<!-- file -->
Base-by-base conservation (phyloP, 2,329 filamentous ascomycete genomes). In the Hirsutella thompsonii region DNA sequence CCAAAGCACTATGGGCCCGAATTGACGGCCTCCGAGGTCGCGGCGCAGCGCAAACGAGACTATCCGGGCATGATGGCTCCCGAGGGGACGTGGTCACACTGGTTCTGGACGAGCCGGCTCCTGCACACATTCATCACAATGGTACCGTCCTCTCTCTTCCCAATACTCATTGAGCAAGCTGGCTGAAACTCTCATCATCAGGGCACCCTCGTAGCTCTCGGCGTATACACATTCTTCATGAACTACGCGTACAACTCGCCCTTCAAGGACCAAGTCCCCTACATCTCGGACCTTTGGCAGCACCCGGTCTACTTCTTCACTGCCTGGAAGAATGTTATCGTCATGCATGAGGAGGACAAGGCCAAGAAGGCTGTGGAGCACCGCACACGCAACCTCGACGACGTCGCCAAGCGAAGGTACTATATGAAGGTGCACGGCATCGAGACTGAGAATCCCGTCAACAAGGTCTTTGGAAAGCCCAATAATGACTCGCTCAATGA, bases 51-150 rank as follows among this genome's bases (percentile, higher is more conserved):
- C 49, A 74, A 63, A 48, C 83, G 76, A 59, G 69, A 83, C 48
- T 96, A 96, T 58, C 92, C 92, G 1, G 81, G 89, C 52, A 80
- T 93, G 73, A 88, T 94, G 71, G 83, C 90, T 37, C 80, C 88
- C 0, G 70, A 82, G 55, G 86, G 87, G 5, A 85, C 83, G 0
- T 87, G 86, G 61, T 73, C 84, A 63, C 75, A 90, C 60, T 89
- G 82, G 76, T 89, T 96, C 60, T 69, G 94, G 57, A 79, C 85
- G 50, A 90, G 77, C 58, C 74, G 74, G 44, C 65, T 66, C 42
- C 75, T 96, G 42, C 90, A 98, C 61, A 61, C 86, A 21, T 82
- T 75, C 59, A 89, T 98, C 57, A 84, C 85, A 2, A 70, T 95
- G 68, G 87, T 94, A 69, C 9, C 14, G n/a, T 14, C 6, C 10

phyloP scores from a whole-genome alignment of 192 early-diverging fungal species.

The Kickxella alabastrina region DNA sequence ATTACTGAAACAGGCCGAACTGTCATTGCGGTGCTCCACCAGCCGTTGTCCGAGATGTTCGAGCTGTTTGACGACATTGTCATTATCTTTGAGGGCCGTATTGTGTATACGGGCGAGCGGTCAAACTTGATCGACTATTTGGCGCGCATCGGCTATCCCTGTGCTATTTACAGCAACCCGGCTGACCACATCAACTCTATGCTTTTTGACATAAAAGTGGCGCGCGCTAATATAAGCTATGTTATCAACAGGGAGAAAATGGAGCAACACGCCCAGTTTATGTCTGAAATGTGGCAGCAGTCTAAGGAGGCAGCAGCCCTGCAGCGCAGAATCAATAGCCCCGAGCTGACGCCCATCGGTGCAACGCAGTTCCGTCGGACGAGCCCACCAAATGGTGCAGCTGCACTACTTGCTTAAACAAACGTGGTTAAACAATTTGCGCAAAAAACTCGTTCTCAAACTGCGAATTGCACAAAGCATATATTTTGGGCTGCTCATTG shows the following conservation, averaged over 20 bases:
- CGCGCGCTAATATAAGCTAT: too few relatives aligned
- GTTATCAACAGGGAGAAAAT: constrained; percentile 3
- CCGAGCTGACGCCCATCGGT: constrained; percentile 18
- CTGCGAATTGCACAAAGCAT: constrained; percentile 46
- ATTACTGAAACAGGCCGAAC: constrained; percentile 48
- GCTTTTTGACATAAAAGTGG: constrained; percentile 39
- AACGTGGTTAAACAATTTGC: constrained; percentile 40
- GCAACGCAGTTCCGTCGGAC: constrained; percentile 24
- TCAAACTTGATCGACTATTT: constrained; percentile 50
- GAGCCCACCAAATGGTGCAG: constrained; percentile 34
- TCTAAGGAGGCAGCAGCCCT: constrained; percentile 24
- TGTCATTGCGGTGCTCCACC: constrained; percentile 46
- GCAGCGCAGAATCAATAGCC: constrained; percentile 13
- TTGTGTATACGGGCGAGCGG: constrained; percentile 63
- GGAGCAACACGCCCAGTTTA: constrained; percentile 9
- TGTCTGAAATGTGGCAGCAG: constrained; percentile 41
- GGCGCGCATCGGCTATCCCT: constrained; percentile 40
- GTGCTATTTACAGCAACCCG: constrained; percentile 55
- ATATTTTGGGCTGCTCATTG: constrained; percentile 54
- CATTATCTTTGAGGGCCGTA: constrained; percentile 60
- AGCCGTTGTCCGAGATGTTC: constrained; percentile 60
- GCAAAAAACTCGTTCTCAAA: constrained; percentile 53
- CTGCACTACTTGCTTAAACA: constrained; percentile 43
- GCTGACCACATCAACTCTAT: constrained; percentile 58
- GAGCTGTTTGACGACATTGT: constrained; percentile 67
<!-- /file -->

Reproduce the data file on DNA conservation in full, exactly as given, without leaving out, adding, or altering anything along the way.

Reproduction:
Base-by-base conservation (phyloP, 2,329 filamentous ascomycete genomes). In the Hirsutella thompsonii region DNA sequence CCAAAGCACTATGGGCCCGAATTGACGGCCTCCGAGGTCGCGGCGCAGCGCAAACGAGACTATCCGGGCATGATGGCTCCCGAGGGGACGTGGTCACACTGGTTCTGGACGAGCCGGCTCCTGCACACATTCATCACAATGGTACCGTCCTCTCTCTTCCCAATACTCATTGAGCAAGCTGGCTGAAACTCTCATCATCAGGGCACCCTCGTAGCTCTCGGCGTATACACATTCTTCATGAACTACGCGTACAACTCGCCCTTCAAGGACCAAGTCCCCTACATCTCGGACCTTTGGCAGCACCCGGTCTACTTCTTCACTGCCTGGAAGAATGTTATCGTCATGCATGAGGAGGACAAGGCCAAGAAGGCTGTGGAGCACCGCACACGCAACCTCGACGACGTCGCCAAGCGAAGGTACTATATGAAGGTGCACGGCATCGAGACTGAGAATCCCGTCAACAAGGTCTTTGGAAAGCCCAATAATGACTCGCTCAATGA, bases 51-150 rank as follows among this genome's bases (percentile, higher is more conserved):
- C 49, A 74, A 63, A 48, C 83, G 76, A 59, G 69, A 83, C 48
- T 96, A 96, T 58, C 92, C 92, G 1, G 81, G 89, C 52, A 80
- T 93, G 73, A 88, T 94, G 71, G 83, C 90, T 37, C 80, C 88
- C 0, G 70, A 82, G 55, G 86, G 87, G 5, A 85, C 83, G 0
- T 87, G 86, G 61, T 73, C 84, A 63, C 75, A 90, C 60, T 89
- G 82, G 76, T 89, T 96, C 60, T 69, G 94, G 57, A 79, C 85
- G 50, A 90, G 77, C 58, C 74, G 74, G 44, C 65, T 66, C 42
- C 75, T 96, G 42, C 90, A 98, C 61, A 61, C 86, A 21, T 82
- T 75, C 59, A 89, T 98, C 57, A 84, C 85, A 2, A 70, T 95
- G 68, G 87, T 94, A 69, C 9, C 14, G n/a, T 14, C 6, C 10

phyloP scores from a whole-genome alignment of 192 early-diverging fungal species.

The Kickxella alabastrina region DNA sequence ATTACTGAAACAGGCCGAACTGTCATTGCGGTGCTCCACCAGCCGTTGTCCGAGATGTTCGAGCTGTTTGACGACATTGTCATTATCTTTGAGGGCCGTATTGTGTATACGGGCGAGCGGTCAAACTTGATCGACTATTTGGCGCGCATCGGCTATCCCTGTGCTATTTACAGCAACCCGGCTGACCACATCAACTCTATGCTTTTTGACATAAAAGTGGCGCGCGCTAATATAAGCTATGTTATCAACAGGGAGAAAATGGAGCAACACGCCCAGTTTATGTCTGAAATGTGGCAGCAGTCTAAGGAGGCAGCAGCCCTGCAGCGCAGAATCAATAGCCCCGAGCTGACGCCCATCGGTGCAACGCAGTTCCGTCGGACGAGCCCACCAAATGGTGCAGCTGCACTACTTGCTTAAACAAACGTGGTTAAACAATTTGCGCAAAAAACTCGTTCTCAAACTGCGAATTGCACAAAGCATATATTTTGGGCTGCTCATTG shows the following conservation, averaged over 20 bases:
- CGCGCGCTAATATAAGCTAT: too few relatives aligned
- GTTATCAACAGGGAGAAAAT: constrained; percentile 3
- CCGAGCTGACGCCCATCGGT: constrained; percentile 18
- CTGCGAATTGCACAAAGCAT: constrained; percentile 46
- ATTACTGAAACAGGCCGAAC: constrained; percentile 48
- GCTTTTTGACATAAAAGTGG: constrained; percentile 39
- AACGTGGTTAAACAATTTGC: constrained; percentile 40
- GCAACGCAGTTCCGTCGGAC: constrained; percentile 24
- TCAAACTTGATCGACTATTT: constrained; percentile 50
- GAGCCCACCAAATGGTGCAG: constrained; percentile 34
- TCTAAGGAGGCAGCAGCCCT: constrained; percentile 24
- TGTCATTGCGGTGCTCCACC: constrained; percentile 46
- GCAGCGCAGAATCAATAGCC: constrained; percentile 13
- TTGTGTATACGGGCGAGCGG: constrained; percentile 63
- GGAGCAACACGCCCAGTTTA: constrained; percentile 9
- TGTCTGAAATGTGGCAGCAG: constrained; percentile 41
- GGCGCGCATCGGCTATCCCT: constrained; percentile 40
- GTGCTATTTACAGCAACCCG: constrained; percentile 55
- ATATTTTGGGCTGCTCATTG: constrained; percentile 54
- CATTATCTTTGAGGGCCGTA: constrained; percentile 60
- AGCCGTTGTCCGAGATGTTC: constrained; percentile 60
- GCAAAAAACTCGTTCTCAAA: constrained; percentile 53
- CTGCACTACTTGCTTAAACA: constrained; percentile 43
- GCTGACCACATCAACTCTAT: constrained; percentile 58
- GAGCTGTTTGACGACATTGT: constrained; percentile 67